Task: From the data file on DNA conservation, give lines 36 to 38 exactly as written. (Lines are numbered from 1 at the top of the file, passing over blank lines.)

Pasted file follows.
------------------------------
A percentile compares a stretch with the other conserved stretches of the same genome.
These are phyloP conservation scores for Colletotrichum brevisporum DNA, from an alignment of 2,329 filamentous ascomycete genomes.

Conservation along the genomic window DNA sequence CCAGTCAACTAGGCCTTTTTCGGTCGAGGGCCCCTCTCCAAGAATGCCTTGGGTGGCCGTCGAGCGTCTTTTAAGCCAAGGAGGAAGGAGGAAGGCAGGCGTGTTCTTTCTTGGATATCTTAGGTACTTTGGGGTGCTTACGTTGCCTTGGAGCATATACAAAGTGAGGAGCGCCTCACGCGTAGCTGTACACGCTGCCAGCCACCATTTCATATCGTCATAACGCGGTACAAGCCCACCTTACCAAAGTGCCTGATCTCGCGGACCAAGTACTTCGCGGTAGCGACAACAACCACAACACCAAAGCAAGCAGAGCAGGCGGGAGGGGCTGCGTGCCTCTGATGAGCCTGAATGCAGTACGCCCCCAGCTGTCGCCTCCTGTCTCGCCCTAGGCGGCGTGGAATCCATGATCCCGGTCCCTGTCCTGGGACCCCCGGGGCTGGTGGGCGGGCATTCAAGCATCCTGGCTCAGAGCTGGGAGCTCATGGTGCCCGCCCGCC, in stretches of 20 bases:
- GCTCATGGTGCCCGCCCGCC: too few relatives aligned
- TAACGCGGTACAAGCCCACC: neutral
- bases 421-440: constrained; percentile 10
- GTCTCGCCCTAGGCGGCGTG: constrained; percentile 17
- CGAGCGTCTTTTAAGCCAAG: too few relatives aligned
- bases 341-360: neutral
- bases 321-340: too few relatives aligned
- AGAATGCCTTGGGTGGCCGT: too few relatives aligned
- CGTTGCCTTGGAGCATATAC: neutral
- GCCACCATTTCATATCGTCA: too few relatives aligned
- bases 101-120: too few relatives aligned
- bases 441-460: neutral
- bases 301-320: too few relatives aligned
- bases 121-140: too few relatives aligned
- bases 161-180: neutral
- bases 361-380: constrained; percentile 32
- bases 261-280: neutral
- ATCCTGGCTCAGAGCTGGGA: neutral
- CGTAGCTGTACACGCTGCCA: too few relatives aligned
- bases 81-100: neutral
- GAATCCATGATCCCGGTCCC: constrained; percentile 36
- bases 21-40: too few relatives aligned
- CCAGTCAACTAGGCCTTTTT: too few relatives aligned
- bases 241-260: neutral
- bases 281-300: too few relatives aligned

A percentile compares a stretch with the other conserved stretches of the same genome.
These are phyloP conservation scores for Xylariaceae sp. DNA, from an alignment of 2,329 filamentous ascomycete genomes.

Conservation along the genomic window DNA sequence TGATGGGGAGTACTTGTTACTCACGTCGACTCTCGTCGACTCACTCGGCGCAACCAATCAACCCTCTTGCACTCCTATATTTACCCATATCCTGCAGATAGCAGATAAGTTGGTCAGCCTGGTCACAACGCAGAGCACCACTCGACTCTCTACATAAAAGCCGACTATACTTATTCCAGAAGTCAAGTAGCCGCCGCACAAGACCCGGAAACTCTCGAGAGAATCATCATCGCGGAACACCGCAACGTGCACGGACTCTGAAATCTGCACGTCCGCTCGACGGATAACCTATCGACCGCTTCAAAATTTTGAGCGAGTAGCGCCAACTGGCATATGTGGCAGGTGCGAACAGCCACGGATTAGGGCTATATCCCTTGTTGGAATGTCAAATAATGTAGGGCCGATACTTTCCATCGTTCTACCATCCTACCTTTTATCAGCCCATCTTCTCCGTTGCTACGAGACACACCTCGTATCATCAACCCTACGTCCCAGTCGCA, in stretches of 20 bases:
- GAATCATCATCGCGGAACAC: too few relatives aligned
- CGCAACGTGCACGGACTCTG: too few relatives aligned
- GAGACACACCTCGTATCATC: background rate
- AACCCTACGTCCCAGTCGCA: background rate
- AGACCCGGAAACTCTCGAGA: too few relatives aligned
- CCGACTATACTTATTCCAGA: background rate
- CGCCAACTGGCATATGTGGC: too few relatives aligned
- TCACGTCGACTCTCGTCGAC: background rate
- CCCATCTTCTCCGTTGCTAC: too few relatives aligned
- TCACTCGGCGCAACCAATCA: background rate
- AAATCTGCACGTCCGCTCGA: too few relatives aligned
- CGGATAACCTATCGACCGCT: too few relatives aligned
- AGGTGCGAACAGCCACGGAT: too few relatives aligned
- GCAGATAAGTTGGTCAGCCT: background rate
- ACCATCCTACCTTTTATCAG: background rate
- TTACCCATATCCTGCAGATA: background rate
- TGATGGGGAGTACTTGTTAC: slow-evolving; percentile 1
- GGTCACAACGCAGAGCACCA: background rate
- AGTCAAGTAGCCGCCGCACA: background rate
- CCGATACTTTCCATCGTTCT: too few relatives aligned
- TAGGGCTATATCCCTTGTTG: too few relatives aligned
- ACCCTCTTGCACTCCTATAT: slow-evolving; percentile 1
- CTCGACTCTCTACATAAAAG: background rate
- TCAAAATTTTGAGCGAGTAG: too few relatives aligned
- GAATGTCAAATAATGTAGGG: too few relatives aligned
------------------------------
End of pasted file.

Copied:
- AGACCCGGAAACTCTCGAGA: too few relatives aligned
- CCGACTATACTTATTCCAGA: background rate
- CGCCAACTGGCATATGTGGC: too few relatives aligned